While he awaits heart transplant, patches from police, fire departments offer boy comfort

- 10-year-old Brayden Eidenshink is on the heart transplant list, holding out hope that he'll be able to get a new heart soon.

But in the meantime, he has a project to pass the time that's gone viral. He's been getting "patches" from police and fire departments around the country, sent to him at Lucile Packard Children's Hospital.

Some have been delivered in person. Others have come by mail.

Brayden Eindenshink says, "We would get a lot a day." 

He estimates he's received more than 560 police and fire patches so far.

His mother challenged him to collect one from every state, while he waits at Lucile Packard Children's

Hospital for a heart transplant.

10-year-old Brayden was born with a heart defect. There were surgeries and treatments that helped for awhile.

His father Brian Eidenshink says, "It got him to a point where he was able to be home with us for an additional five years, before we got to this point unfortunately a few months ago, where he now has to stay here until we get the call."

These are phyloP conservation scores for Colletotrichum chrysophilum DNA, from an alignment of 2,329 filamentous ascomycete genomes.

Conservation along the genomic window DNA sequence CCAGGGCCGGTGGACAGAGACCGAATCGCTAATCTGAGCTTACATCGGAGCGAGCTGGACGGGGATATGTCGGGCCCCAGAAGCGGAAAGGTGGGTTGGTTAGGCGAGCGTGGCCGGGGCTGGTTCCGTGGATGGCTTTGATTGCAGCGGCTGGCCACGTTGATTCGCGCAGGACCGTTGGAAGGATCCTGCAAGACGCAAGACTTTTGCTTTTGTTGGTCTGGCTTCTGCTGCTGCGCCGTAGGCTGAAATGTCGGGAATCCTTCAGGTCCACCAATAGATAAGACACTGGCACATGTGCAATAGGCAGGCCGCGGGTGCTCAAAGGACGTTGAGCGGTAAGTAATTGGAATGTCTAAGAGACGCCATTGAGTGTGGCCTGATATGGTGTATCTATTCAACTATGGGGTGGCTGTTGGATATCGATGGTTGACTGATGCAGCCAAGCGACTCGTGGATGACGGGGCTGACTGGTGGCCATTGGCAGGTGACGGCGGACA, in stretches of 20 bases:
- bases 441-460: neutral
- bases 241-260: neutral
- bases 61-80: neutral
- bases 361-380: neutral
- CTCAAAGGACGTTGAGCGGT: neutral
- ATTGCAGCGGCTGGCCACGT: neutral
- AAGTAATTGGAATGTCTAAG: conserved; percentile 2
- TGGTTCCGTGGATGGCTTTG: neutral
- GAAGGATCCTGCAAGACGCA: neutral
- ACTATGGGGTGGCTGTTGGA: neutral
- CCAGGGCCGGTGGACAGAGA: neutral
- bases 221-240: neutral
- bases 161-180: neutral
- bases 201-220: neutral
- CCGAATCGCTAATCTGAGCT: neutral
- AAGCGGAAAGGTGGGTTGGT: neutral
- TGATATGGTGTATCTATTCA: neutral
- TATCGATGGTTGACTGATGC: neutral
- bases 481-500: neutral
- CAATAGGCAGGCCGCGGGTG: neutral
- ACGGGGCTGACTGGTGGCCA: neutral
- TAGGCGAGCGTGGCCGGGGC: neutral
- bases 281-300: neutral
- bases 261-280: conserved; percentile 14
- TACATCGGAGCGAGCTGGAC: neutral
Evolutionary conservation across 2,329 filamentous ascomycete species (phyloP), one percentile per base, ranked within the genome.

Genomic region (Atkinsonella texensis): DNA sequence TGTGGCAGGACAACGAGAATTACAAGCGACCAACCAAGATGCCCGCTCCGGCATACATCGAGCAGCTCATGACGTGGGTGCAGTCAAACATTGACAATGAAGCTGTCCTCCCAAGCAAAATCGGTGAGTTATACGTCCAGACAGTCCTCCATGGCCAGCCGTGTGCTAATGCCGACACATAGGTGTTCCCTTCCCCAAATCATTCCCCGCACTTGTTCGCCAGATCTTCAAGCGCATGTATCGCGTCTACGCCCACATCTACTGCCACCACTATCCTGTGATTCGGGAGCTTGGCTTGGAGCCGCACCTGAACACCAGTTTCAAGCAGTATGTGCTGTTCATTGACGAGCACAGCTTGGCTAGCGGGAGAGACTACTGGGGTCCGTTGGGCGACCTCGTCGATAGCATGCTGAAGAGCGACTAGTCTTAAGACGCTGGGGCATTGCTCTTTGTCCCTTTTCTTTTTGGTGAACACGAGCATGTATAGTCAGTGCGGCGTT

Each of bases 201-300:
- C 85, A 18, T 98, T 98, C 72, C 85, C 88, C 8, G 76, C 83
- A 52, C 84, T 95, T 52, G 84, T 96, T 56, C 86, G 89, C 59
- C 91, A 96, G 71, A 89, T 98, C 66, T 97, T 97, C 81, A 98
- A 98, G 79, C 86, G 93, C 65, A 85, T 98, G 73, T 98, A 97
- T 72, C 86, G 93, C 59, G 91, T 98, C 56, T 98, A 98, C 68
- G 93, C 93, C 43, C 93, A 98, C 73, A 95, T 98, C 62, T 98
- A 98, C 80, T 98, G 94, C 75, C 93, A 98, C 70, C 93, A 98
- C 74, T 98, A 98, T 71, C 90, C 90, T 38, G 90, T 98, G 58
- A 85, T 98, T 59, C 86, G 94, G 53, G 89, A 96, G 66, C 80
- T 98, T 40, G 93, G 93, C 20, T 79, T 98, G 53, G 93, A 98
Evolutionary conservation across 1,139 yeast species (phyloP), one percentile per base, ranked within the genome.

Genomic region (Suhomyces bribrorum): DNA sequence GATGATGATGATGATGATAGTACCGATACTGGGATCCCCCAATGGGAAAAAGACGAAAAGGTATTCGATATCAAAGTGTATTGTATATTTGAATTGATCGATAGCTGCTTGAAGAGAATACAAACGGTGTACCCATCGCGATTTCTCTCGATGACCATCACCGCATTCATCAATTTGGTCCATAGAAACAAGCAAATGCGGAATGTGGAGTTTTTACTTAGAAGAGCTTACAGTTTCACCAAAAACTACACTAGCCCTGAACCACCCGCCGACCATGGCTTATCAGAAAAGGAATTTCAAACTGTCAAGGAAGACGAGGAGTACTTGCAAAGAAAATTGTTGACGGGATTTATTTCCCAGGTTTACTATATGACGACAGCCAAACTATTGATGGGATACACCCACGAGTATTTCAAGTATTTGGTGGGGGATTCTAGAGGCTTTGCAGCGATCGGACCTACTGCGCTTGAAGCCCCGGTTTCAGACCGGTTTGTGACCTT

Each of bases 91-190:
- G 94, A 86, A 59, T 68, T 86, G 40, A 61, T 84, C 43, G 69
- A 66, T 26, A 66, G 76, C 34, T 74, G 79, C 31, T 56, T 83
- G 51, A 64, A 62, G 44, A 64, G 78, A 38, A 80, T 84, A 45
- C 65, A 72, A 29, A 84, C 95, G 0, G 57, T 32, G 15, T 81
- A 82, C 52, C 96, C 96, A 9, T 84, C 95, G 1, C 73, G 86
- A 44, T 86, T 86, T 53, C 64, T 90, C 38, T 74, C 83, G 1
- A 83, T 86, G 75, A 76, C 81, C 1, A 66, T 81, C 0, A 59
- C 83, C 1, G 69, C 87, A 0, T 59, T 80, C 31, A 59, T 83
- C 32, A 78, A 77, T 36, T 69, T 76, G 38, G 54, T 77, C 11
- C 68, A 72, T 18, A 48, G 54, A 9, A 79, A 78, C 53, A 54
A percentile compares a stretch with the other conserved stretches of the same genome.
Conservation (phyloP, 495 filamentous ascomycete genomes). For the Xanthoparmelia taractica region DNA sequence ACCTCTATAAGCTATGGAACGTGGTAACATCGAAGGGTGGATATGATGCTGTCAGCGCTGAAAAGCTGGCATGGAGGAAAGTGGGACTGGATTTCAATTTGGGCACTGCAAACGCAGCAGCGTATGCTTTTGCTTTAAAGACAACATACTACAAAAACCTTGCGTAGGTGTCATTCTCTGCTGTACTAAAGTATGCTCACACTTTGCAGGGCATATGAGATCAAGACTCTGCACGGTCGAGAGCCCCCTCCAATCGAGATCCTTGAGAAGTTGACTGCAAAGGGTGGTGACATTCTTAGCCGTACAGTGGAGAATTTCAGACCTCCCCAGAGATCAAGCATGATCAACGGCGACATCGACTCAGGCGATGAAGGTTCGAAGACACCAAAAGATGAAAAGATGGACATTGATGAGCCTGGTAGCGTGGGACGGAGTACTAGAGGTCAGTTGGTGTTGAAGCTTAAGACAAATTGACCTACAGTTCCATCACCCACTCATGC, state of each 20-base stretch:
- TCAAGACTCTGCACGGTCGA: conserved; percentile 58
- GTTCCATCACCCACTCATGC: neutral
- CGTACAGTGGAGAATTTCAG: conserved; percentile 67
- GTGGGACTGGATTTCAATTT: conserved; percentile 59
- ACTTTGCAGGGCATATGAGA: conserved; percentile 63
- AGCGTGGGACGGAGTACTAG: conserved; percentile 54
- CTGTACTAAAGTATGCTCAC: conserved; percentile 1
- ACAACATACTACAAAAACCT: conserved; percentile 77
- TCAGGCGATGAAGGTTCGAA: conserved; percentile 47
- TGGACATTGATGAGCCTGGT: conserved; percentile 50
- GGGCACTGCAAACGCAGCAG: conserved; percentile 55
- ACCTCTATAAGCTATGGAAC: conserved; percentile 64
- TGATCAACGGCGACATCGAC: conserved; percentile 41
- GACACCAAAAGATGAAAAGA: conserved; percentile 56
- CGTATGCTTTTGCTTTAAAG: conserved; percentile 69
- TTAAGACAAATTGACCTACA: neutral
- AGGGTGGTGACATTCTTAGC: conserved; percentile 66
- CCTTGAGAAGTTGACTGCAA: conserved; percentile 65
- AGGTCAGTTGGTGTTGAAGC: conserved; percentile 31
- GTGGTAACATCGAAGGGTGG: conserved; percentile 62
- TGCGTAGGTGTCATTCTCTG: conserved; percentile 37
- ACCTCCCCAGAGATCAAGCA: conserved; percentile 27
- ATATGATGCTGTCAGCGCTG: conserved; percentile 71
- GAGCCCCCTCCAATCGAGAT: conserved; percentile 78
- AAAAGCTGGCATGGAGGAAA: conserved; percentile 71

For 1,659 days, the family from Bakersfield has been waiting for a heart. The last 83 of them have been spent living at the hospital.

His father says they work hard not to become discouraged, "Because we've waited for so long, sometimes its hard to believe that call is coming."

And they say, that's why the patch challenge has proven to be so important: it's happy distraction.

Officer Art Montiel of CHP Redwood City says, "He's really excited about law enforcement, that he want to collect patches and it's something that we can do to make his stay a little bit easier."

CHP came on Friday armed with patches and gifts. San Jose Police came last week.
Other patches have come from as far away as Germany and Wales.

He didn't mention it publicly before, but here is a special reason why Brayden loves first responders: he's got two in the family.

He says, "Because of my dad and my grandpa."

And this week, Brayden finally met his goal, collecting a patch from every state.

He's thinking maybe he should try for a world record next. 

His dad says, "To make this a little more enjoyable than just sitting here wondering when do I get to go home because that's the biggest question, when do I get to go home."

The plan now is to take all these patches and have Brayden's grandmother turn them into quilts.

If you would like to send Brayden a patch or item you can mail it here:

Ronald McDonald House at Stanford

Brayden E. Room 304

510 Sand Hill Road

Palo Alto, CA 93404
 

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